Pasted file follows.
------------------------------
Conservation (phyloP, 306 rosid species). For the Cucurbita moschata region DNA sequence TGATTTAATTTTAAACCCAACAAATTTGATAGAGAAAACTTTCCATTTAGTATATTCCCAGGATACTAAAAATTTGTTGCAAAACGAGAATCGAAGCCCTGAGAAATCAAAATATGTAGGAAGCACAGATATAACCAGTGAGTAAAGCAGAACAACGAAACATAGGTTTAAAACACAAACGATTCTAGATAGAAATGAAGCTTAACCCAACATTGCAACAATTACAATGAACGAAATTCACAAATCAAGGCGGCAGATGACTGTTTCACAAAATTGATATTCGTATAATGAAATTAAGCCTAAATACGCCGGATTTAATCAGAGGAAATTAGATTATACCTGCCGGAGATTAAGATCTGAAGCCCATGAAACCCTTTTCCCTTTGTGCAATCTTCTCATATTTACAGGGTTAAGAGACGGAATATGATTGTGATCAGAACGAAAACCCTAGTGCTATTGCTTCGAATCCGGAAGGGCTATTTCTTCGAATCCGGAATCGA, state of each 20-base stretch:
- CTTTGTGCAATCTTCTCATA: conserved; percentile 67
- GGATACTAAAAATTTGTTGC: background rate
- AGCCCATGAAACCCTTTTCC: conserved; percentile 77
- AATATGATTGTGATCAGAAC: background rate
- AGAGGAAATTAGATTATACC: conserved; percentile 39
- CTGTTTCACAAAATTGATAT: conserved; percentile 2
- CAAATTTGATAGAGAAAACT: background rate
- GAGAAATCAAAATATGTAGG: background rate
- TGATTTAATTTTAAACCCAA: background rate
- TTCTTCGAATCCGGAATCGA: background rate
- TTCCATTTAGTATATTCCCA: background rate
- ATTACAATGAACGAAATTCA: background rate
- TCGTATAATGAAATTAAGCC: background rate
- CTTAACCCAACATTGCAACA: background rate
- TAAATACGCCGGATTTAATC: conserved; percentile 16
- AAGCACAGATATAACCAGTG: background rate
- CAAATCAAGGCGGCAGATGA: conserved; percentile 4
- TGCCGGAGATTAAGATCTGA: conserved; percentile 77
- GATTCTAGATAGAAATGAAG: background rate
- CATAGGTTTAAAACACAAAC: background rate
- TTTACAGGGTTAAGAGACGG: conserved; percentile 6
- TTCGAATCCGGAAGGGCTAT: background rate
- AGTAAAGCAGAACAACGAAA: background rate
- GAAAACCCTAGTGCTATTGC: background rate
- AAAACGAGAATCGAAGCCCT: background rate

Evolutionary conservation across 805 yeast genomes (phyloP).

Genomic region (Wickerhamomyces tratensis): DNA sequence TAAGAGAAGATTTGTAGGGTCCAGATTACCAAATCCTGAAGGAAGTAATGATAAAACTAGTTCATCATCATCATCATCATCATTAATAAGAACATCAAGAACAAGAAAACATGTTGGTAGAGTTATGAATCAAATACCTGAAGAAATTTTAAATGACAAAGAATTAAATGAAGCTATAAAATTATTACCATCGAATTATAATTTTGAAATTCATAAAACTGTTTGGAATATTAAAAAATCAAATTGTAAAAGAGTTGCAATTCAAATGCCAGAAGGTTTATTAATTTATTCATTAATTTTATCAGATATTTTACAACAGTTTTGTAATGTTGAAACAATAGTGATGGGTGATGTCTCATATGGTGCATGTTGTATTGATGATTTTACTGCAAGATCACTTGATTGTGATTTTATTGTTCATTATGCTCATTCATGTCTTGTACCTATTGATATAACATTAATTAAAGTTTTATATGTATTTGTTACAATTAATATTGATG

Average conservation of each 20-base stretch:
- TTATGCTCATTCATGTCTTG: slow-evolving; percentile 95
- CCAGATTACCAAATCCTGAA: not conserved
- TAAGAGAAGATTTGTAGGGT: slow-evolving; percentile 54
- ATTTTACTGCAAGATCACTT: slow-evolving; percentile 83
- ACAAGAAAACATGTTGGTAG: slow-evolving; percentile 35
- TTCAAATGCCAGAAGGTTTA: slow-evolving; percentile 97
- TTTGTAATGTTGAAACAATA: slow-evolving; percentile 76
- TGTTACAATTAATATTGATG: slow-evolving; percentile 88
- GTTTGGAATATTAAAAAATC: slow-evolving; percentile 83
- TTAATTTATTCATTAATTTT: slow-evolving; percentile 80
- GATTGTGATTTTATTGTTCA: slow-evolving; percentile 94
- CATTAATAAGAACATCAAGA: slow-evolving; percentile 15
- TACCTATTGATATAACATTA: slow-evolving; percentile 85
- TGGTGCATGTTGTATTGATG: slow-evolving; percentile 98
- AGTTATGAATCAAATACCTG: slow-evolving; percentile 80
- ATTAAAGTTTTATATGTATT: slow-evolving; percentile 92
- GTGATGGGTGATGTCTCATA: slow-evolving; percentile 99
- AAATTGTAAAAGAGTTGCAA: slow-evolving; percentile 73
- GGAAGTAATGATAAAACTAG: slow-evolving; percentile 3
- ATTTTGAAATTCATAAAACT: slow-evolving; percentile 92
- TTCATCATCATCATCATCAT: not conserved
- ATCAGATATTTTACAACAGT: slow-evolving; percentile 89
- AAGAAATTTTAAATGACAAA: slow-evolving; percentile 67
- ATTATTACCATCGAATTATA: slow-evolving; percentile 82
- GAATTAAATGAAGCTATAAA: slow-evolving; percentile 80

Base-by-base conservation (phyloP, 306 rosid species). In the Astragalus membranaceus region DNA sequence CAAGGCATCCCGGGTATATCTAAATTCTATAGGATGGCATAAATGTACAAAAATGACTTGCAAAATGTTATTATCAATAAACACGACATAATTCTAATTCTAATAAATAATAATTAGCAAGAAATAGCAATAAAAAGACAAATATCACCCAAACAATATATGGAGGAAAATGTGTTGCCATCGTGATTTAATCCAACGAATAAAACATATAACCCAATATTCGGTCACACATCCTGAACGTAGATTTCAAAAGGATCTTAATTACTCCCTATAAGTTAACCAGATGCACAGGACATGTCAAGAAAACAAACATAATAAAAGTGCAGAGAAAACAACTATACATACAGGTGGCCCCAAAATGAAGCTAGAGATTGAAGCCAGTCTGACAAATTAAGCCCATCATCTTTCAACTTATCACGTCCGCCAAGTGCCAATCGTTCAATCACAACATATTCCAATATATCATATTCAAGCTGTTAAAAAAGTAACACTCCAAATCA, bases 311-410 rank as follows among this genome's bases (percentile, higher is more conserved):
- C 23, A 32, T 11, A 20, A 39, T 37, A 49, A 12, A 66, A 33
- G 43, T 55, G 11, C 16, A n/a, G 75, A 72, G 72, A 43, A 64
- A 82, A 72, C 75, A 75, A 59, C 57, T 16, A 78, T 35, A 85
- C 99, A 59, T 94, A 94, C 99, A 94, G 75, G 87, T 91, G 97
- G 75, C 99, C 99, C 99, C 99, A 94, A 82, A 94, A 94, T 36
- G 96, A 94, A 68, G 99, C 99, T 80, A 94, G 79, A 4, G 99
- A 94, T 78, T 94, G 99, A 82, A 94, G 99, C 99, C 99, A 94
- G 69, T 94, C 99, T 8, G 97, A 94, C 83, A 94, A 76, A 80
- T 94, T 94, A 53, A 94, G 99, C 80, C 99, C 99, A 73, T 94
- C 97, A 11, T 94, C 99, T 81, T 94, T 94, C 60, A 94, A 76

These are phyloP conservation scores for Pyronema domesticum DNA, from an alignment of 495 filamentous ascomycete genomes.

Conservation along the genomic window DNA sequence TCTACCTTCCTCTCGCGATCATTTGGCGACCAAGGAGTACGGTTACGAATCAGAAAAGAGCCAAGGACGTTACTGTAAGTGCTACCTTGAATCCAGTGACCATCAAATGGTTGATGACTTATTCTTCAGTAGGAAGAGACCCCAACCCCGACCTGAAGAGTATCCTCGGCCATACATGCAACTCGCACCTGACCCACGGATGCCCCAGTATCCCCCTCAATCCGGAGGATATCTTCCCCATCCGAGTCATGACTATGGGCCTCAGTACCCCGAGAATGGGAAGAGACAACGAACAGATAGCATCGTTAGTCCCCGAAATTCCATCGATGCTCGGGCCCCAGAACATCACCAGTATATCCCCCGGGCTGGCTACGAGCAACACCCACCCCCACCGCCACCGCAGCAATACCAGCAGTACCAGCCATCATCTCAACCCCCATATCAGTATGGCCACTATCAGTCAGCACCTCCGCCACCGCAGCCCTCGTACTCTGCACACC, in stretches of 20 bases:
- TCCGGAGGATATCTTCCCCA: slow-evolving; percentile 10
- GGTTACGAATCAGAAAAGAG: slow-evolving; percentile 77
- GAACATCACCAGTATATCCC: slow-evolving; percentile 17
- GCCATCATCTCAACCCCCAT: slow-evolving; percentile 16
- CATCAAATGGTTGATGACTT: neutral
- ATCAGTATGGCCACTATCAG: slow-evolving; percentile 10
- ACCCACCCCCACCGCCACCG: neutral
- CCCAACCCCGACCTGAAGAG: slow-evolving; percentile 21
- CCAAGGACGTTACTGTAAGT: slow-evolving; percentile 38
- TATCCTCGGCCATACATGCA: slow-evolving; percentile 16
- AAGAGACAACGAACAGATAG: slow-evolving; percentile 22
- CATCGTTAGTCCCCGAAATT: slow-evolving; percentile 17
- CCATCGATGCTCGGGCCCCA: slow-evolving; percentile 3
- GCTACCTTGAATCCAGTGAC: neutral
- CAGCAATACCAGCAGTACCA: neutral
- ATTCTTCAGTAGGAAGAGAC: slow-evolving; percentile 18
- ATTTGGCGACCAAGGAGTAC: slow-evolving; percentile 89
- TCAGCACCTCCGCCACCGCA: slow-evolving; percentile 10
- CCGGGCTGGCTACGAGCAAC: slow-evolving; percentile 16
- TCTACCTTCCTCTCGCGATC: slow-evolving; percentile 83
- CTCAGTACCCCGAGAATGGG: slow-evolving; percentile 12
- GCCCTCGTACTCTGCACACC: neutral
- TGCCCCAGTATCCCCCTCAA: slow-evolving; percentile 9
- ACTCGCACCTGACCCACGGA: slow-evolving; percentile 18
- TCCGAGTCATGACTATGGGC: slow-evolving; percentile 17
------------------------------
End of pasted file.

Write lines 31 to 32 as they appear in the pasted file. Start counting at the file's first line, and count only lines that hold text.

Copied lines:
- CCAGATTACCAAATCCTGAA: not conserved
- TAAGAGAAGATTTGTAGGGT: slow-evolving; percentile 54